Myth 1: Red cars cost more to insure
Busted: It's OK if your little Corvette is red or your big Cadillac is pink. Color has no impact on your car insurance price. Custom paint jobs are another story—if you paint your vehicle, be sure to add the optional coverage "custom parts and equipment" to your policy.
Also Read: 4 Car Insurance Mistakes That Could Cost You Big Time
Myth 2: Comprehensive coverage is the same as full coverage
Busted: While the word "comprehensive" might imply you have everything you need, the coverage only protects you from things out of your control like theft and vandalism. It will not cover you if your vehicle collides with another car or object.
Also Read: How to Get Cheap Car Insurance For Teens
Myth 3: Cheap cars cost less to insure
Busted: If your cheaper car has a large engine, weighs a lot, or is an unusual model, it might cost more to insure than a more expensive small car. However, if you have a cheaper car, you will usually pay less for comprehensive coverage.
Read: Top 10 Most Affordable Cars of 2018
Myth 4: Personal auto insurance covers my vehicle for business use
Busted: Although you're typically covered by your personal policy for business errands, a commercial auto policy will be required if you're using your vehicle for delivery services or transporting passengers for a fee. You may also need commercial auto insurance for certain vehicle types.
Myth 5: Insurance companies pull credit for quotes and then my credit takes a hit
Confirmed, then busted: Yes, insurance companies may view your credit report to provide the most accurate quote. However, it is a soft inquiry only, meaning your credit score will not be affected in any way. You could quote hundreds of insurance companies in one day, and your score will never change.
Myth 6: My rate will decrease when I turn 25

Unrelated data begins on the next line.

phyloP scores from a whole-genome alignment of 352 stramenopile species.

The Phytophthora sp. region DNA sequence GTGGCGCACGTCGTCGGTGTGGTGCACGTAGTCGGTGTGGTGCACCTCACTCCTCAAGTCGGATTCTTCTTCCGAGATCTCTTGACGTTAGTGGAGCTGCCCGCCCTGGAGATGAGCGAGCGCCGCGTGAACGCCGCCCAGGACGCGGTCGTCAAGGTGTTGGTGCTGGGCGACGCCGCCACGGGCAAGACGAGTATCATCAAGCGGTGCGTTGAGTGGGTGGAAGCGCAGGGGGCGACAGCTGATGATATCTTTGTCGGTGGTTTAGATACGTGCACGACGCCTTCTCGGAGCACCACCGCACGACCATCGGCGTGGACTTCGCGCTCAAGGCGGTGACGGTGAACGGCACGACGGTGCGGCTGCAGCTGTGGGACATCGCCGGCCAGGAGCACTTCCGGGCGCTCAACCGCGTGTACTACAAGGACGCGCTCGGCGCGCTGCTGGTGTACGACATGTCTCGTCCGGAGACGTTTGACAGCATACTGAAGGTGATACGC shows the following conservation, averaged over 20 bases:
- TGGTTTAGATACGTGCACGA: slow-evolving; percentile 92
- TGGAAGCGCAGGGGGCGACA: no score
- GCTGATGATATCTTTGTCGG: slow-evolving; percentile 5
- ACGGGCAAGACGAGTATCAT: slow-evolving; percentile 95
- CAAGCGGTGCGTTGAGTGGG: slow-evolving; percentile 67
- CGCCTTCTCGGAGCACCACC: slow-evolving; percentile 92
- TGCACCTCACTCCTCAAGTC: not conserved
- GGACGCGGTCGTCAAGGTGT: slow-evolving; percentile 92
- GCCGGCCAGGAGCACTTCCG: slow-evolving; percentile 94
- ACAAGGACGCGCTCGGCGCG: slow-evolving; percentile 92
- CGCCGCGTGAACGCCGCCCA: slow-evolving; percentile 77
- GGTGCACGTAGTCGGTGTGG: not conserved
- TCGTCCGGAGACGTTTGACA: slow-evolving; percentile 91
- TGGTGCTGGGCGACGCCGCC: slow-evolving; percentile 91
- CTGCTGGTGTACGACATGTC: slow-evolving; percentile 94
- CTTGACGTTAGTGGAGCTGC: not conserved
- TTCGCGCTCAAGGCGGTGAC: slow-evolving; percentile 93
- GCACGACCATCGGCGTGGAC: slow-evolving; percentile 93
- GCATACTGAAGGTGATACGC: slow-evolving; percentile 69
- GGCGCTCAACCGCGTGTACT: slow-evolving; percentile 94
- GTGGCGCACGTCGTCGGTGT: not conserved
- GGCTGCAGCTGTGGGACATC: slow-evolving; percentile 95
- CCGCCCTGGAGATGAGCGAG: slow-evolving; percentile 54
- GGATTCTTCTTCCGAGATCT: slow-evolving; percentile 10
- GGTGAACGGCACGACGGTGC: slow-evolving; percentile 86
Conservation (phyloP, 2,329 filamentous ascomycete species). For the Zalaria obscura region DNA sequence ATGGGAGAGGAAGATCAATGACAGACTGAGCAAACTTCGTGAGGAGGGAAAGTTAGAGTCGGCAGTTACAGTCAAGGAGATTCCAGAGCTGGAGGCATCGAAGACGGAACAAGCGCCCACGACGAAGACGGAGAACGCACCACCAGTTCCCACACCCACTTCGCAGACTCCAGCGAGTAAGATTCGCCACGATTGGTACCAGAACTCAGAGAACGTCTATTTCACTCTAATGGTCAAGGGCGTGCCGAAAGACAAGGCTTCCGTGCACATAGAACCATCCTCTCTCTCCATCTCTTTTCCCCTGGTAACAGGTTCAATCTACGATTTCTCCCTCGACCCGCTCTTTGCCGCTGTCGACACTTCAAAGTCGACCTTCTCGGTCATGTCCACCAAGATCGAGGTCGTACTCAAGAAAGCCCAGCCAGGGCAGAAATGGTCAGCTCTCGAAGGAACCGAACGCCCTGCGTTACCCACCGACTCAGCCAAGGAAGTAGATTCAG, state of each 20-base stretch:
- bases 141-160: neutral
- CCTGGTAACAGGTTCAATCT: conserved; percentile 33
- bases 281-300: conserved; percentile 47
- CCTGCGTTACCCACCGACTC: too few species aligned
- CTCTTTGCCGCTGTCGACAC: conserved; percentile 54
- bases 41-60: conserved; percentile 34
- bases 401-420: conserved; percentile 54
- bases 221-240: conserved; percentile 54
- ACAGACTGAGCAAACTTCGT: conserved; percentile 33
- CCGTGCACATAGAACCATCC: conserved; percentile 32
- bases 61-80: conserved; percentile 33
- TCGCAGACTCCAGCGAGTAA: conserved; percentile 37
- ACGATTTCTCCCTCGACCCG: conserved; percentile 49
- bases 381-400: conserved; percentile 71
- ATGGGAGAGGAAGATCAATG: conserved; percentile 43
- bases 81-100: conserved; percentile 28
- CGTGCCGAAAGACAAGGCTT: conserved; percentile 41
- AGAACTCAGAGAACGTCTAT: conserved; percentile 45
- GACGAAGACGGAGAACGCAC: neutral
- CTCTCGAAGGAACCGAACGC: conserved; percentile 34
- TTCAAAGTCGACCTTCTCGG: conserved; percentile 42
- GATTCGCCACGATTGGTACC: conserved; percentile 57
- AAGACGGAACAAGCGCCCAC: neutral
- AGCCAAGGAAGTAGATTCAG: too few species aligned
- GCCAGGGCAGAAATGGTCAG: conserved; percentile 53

Confirmed: You are likely to see a decrease in price when you turn 25, assuming all other factors remain the same. Typically, the biggest rate drops come at 19 and 25. As drivers gain more experience, they're less likely to be in an accident. But, these savings can easily be cancelled out by a poor driving record or other factors.
Saving money is always a high priority for our auto insurance clients. Most of all, people want to feel that they are getting a great deal.
These cars are just that, great deals.
We made a list of the Top 10 most affordable cars of 2018.
*Affordability was primarily based on 5 year ownership, not MSRP or cost to insure. These numbers are for entertainment and educational purposes only. Your actual experience could be different, be sure to get a more accurate quote before making your decision to buy a car.
10. Chevy Malibu
Chevy Malibu Facts:
Chevy's midsize sedan was completely redesigned in 2016 and remains mostly unchanged for the 2017 and 2018 model. It features a longer wheelbase, Teen driver statistics, Ecotec turbo engine and a body that is 300lbs lighter than ever before. It also comes in hybrid models as well.
Insurance cost: $1,359.66
5 year Ownership Costs: $31,591.00
9. Honda Accord
Honda Accord Facts:
After discontinuing the Coupe version of the Accord, Honda has upgraded a few features including the new turbocharged engine and the infotainment system. With 30/38 miles to the gallon, this is by far one of the most affordable cars available today.
Insurance cost: $1,332.84
5 Year Ownership Costs: $31,591.00
Also Read: 6 Car Insurance Myths Debunked
8. Toyota Camry
Toyota Camry Facts:
The new Toyota Camry is easily one of the most exciting redesigns in recent years. The body style and new 8 speed standard (gas-only options) are huge bonuses when you consider how easy it is on your wallet.
Insurance cost: $1,377.65
5 year Ownership Costs: $30,197.00
7. Toyota Tacoma
Toyota Tacoma Facts:
This year, the Toyota Tacoma has discontinued its 5-speed manual on some models but has also added Sense-P Safety suite as a standard feature. A large value in a smaller sized truck.
Insurance cost: $1,282.17
5 year Ownership Costs: $30,060.00
6. Ford Fusion
Ford Fusion Facts:
Was recently given a rating of 8.3/10 by USNews. Not a lot of engine power but makes up for it in handling and affordability.
Insurance cost: $1,379.19
5 year Ownership Costs: $29,922.00